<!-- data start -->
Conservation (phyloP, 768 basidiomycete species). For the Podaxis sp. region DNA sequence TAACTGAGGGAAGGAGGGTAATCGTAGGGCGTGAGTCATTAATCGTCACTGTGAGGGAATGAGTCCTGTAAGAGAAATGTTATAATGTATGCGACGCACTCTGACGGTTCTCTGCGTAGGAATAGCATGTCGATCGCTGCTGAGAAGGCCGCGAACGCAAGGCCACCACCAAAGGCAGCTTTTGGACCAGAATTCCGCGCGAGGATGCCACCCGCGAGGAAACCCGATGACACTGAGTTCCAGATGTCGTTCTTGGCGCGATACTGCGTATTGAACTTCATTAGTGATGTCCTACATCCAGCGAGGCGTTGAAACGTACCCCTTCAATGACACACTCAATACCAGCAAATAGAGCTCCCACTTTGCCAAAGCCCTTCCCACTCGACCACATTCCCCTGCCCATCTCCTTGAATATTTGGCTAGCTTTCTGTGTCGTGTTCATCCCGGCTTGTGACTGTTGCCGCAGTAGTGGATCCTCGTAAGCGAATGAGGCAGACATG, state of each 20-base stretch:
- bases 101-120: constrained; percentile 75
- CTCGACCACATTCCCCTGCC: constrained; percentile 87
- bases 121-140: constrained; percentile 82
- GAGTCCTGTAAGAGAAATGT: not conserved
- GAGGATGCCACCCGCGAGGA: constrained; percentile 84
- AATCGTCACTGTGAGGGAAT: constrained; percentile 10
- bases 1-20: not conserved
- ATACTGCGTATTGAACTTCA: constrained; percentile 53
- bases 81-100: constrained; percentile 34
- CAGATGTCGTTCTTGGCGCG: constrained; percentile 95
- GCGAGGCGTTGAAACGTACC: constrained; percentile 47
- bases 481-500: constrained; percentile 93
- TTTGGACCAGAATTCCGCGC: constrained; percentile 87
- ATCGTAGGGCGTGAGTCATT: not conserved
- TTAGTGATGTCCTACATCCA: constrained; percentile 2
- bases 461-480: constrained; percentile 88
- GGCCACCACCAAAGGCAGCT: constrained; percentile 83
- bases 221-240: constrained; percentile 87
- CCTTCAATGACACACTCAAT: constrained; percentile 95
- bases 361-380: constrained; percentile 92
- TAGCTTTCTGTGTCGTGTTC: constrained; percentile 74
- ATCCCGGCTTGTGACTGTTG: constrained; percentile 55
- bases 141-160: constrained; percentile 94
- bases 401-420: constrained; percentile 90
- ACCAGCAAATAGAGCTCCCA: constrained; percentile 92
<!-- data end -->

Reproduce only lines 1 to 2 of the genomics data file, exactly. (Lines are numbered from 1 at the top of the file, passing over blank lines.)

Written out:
Conservation (phyloP, 768 basidiomycete species). For the Podaxis sp. region DNA sequence TAACTGAGGGAAGGAGGGTAATCGTAGGGCGTGAGTCATTAATCGTCACTGTGAGGGAATGAGTCCTGTAAGAGAAATGTTATAATGTATGCGACGCACTCTGACGGTTCTCTGCGTAGGAATAGCATGTCGATCGCTGCTGAGAAGGCCGCGAACGCAAGGCCACCACCAAAGGCAGCTTTTGGACCAGAATTCCGCGCGAGGATGCCACCCGCGAGGAAACCCGATGACACTGAGTTCCAGATGTCGTTCTTGGCGCGATACTGCGTATTGAACTTCATTAGTGATGTCCTACATCCAGCGAGGCGTTGAAACGTACCCCTTCAATGACACACTCAATACCAGCAAATAGAGCTCCCACTTTGCCAAAGCCCTTCCCACTCGACCACATTCCCCTGCCCATCTCCTTGAATATTTGGCTAGCTTTCTGTGTCGTGTTCATCCCGGCTTGTGACTGTTGCCGCAGTAGTGGATCCTCGTAAGCGAATGAGGCAGACATG, state of each 20-base stretch:
- bases 101-120: constrained; percentile 75